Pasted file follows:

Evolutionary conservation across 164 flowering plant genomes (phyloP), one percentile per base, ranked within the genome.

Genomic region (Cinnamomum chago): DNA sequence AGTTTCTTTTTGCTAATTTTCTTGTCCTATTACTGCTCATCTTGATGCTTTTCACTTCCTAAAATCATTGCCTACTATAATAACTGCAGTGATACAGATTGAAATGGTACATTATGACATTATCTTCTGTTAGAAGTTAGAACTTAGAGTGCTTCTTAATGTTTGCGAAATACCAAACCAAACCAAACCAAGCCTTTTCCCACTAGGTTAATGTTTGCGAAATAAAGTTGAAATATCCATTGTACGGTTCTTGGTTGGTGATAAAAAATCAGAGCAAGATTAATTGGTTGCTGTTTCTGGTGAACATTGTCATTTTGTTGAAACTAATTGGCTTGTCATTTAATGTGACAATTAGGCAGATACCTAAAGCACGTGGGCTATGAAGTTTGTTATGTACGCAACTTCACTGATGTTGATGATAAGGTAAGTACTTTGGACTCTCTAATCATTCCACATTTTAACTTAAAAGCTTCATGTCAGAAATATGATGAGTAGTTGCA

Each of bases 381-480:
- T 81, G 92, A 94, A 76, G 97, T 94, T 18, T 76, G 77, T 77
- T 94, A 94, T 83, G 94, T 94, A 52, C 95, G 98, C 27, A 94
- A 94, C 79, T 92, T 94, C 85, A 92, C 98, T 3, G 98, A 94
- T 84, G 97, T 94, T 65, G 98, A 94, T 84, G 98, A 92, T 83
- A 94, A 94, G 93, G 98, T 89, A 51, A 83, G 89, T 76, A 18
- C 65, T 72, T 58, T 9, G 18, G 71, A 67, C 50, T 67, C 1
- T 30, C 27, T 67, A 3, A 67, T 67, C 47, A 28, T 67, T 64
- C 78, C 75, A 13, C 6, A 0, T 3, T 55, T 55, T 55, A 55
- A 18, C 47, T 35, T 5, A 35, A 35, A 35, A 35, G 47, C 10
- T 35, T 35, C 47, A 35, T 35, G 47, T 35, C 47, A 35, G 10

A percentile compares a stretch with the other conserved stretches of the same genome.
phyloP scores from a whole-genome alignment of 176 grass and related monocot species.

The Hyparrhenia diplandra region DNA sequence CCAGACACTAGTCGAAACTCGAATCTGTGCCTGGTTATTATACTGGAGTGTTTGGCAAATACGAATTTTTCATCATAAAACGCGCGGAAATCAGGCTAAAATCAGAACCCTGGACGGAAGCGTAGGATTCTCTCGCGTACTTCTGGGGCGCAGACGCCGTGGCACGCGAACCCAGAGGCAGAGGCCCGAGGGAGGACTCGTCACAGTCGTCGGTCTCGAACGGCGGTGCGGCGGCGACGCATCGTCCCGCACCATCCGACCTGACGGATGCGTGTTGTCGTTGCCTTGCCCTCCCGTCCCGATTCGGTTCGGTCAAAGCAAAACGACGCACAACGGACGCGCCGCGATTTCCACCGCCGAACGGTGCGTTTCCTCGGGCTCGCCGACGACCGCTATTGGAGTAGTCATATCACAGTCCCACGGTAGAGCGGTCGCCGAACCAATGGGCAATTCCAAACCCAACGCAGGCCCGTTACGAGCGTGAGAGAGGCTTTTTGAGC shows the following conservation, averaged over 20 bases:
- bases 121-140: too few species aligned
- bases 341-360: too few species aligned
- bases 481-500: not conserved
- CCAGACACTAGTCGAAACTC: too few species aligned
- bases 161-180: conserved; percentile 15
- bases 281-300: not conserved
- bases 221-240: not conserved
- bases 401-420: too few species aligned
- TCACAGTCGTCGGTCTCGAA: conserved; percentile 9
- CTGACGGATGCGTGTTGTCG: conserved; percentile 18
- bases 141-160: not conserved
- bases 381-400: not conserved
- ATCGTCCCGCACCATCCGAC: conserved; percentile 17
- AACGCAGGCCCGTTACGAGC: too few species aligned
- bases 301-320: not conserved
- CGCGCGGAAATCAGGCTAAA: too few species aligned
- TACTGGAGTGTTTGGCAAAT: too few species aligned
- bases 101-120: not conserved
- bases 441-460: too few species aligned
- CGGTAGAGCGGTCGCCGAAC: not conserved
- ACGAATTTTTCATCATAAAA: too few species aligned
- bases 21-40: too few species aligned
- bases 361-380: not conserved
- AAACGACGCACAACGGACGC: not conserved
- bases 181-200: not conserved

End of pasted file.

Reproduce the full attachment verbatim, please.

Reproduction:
Evolutionary conservation across 164 flowering plant genomes (phyloP), one percentile per base, ranked within the genome.

Genomic region (Cinnamomum chago): DNA sequence AGTTTCTTTTTGCTAATTTTCTTGTCCTATTACTGCTCATCTTGATGCTTTTCACTTCCTAAAATCATTGCCTACTATAATAACTGCAGTGATACAGATTGAAATGGTACATTATGACATTATCTTCTGTTAGAAGTTAGAACTTAGAGTGCTTCTTAATGTTTGCGAAATACCAAACCAAACCAAACCAAGCCTTTTCCCACTAGGTTAATGTTTGCGAAATAAAGTTGAAATATCCATTGTACGGTTCTTGGTTGGTGATAAAAAATCAGAGCAAGATTAATTGGTTGCTGTTTCTGGTGAACATTGTCATTTTGTTGAAACTAATTGGCTTGTCATTTAATGTGACAATTAGGCAGATACCTAAAGCACGTGGGCTATGAAGTTTGTTATGTACGCAACTTCACTGATGTTGATGATAAGGTAAGTACTTTGGACTCTCTAATCATTCCACATTTTAACTTAAAAGCTTCATGTCAGAAATATGATGAGTAGTTGCA

Each of bases 381-480:
- T 81, G 92, A 94, A 76, G 97, T 94, T 18, T 76, G 77, T 77
- T 94, A 94, T 83, G 94, T 94, A 52, C 95, G 98, C 27, A 94
- A 94, C 79, T 92, T 94, C 85, A 92, C 98, T 3, G 98, A 94
- T 84, G 97, T 94, T 65, G 98, A 94, T 84, G 98, A 92, T 83
- A 94, A 94, G 93, G 98, T 89, A 51, A 83, G 89, T 76, A 18
- C 65, T 72, T 58, T 9, G 18, G 71, A 67, C 50, T 67, C 1
- T 30, C 27, T 67, A 3, A 67, T 67, C 47, A 28, T 67, T 64
- C 78, C 75, A 13, C 6, A 0, T 3, T 55, T 55, T 55, A 55
- A 18, C 47, T 35, T 5, A 35, A 35, A 35, A 35, G 47, C 10
- T 35, T 35, C 47, A 35, T 35, G 47, T 35, C 47, A 35, G 10

A percentile compares a stretch with the other conserved stretches of the same genome.
phyloP scores from a whole-genome alignment of 176 grass and related monocot species.

The Hyparrhenia diplandra region DNA sequence CCAGACACTAGTCGAAACTCGAATCTGTGCCTGGTTATTATACTGGAGTGTTTGGCAAATACGAATTTTTCATCATAAAACGCGCGGAAATCAGGCTAAAATCAGAACCCTGGACGGAAGCGTAGGATTCTCTCGCGTACTTCTGGGGCGCAGACGCCGTGGCACGCGAACCCAGAGGCAGAGGCCCGAGGGAGGACTCGTCACAGTCGTCGGTCTCGAACGGCGGTGCGGCGGCGACGCATCGTCCCGCACCATCCGACCTGACGGATGCGTGTTGTCGTTGCCTTGCCCTCCCGTCCCGATTCGGTTCGGTCAAAGCAAAACGACGCACAACGGACGCGCCGCGATTTCCACCGCCGAACGGTGCGTTTCCTCGGGCTCGCCGACGACCGCTATTGGAGTAGTCATATCACAGTCCCACGGTAGAGCGGTCGCCGAACCAATGGGCAATTCCAAACCCAACGCAGGCCCGTTACGAGCGTGAGAGAGGCTTTTTGAGC shows the following conservation, averaged over 20 bases:
- bases 121-140: too few species aligned
- bases 341-360: too few species aligned
- bases 481-500: not conserved
- CCAGACACTAGTCGAAACTC: too few species aligned
- bases 161-180: conserved; percentile 15
- bases 281-300: not conserved
- bases 221-240: not conserved
- bases 401-420: too few species aligned
- TCACAGTCGTCGGTCTCGAA: conserved; percentile 9
- CTGACGGATGCGTGTTGTCG: conserved; percentile 18
- bases 141-160: not conserved
- bases 381-400: not conserved
- ATCGTCCCGCACCATCCGAC: conserved; percentile 17
- AACGCAGGCCCGTTACGAGC: too few species aligned
- bases 301-320: not conserved
- CGCGCGGAAATCAGGCTAAA: too few species aligned
- TACTGGAGTGTTTGGCAAAT: too few species aligned
- bases 101-120: not conserved
- bases 441-460: too few species aligned
- CGGTAGAGCGGTCGCCGAAC: not conserved
- ACGAATTTTTCATCATAAAA: too few species aligned
- bases 21-40: too few species aligned
- bases 361-380: not conserved
- AAACGACGCACAACGGACGC: not conserved
- bases 181-200: not conserved